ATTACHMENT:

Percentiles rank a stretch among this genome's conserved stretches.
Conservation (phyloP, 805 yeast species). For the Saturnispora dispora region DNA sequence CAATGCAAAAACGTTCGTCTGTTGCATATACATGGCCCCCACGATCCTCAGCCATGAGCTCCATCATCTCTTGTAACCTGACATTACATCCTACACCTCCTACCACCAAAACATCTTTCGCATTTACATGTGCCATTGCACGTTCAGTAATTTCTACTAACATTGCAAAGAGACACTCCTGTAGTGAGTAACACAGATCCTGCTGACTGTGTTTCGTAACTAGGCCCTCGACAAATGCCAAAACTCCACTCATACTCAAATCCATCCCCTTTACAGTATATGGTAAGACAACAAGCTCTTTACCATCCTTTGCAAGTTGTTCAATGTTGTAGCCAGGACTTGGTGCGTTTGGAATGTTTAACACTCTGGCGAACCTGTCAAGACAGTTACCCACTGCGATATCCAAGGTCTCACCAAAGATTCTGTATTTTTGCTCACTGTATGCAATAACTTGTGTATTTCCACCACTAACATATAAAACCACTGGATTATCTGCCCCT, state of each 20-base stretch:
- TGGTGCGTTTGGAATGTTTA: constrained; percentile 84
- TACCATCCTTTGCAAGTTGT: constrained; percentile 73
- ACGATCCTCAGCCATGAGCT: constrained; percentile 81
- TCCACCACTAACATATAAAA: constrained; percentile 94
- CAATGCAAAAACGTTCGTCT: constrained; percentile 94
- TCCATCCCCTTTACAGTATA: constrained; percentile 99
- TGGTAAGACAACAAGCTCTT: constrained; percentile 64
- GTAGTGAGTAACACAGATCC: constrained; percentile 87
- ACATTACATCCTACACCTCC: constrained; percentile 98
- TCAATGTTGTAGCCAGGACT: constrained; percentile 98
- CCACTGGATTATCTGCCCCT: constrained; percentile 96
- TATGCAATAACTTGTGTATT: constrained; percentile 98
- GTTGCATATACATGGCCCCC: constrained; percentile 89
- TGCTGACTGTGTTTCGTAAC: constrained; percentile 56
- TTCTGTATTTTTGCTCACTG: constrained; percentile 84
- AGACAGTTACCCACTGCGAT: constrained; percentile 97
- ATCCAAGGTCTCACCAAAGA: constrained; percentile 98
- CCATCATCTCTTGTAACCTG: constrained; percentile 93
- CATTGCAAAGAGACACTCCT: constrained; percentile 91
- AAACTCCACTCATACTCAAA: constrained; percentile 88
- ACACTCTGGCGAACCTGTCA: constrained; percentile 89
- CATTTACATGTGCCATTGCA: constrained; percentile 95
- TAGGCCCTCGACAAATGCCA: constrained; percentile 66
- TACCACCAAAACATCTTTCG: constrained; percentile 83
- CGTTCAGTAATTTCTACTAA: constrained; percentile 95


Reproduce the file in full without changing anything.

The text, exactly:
Percentiles rank a stretch among this genome's conserved stretches.
Conservation (phyloP, 805 yeast species). For the Saturnispora dispora region DNA sequence CAATGCAAAAACGTTCGTCTGTTGCATATACATGGCCCCCACGATCCTCAGCCATGAGCTCCATCATCTCTTGTAACCTGACATTACATCCTACACCTCCTACCACCAAAACATCTTTCGCATTTACATGTGCCATTGCACGTTCAGTAATTTCTACTAACATTGCAAAGAGACACTCCTGTAGTGAGTAACACAGATCCTGCTGACTGTGTTTCGTAACTAGGCCCTCGACAAATGCCAAAACTCCACTCATACTCAAATCCATCCCCTTTACAGTATATGGTAAGACAACAAGCTCTTTACCATCCTTTGCAAGTTGTTCAATGTTGTAGCCAGGACTTGGTGCGTTTGGAATGTTTAACACTCTGGCGAACCTGTCAAGACAGTTACCCACTGCGATATCCAAGGTCTCACCAAAGATTCTGTATTTTTGCTCACTGTATGCAATAACTTGTGTATTTCCACCACTAACATATAAAACCACTGGATTATCTGCCCCT, state of each 20-base stretch:
- TGGTGCGTTTGGAATGTTTA: constrained; percentile 84
- TACCATCCTTTGCAAGTTGT: constrained; percentile 73
- ACGATCCTCAGCCATGAGCT: constrained; percentile 81
- TCCACCACTAACATATAAAA: constrained; percentile 94
- CAATGCAAAAACGTTCGTCT: constrained; percentile 94
- TCCATCCCCTTTACAGTATA: constrained; percentile 99
- TGGTAAGACAACAAGCTCTT: constrained; percentile 64
- GTAGTGAGTAACACAGATCC: constrained; percentile 87
- ACATTACATCCTACACCTCC: constrained; percentile 98
- TCAATGTTGTAGCCAGGACT: constrained; percentile 98
- CCACTGGATTATCTGCCCCT: constrained; percentile 96
- TATGCAATAACTTGTGTATT: constrained; percentile 98
- GTTGCATATACATGGCCCCC: constrained; percentile 89
- TGCTGACTGTGTTTCGTAAC: constrained; percentile 56
- TTCTGTATTTTTGCTCACTG: constrained; percentile 84
- AGACAGTTACCCACTGCGAT: constrained; percentile 97
- ATCCAAGGTCTCACCAAAGA: constrained; percentile 98
- CCATCATCTCTTGTAACCTG: constrained; percentile 93
- CATTGCAAAGAGACACTCCT: constrained; percentile 91
- AAACTCCACTCATACTCAAA: constrained; percentile 88
- ACACTCTGGCGAACCTGTCA: constrained; percentile 89
- CATTTACATGTGCCATTGCA: constrained; percentile 95
- TAGGCCCTCGACAAATGCCA: constrained; percentile 66
- TACCACCAAAACATCTTTCG: constrained; percentile 83
- CGTTCAGTAATTTCTACTAA: constrained; percentile 95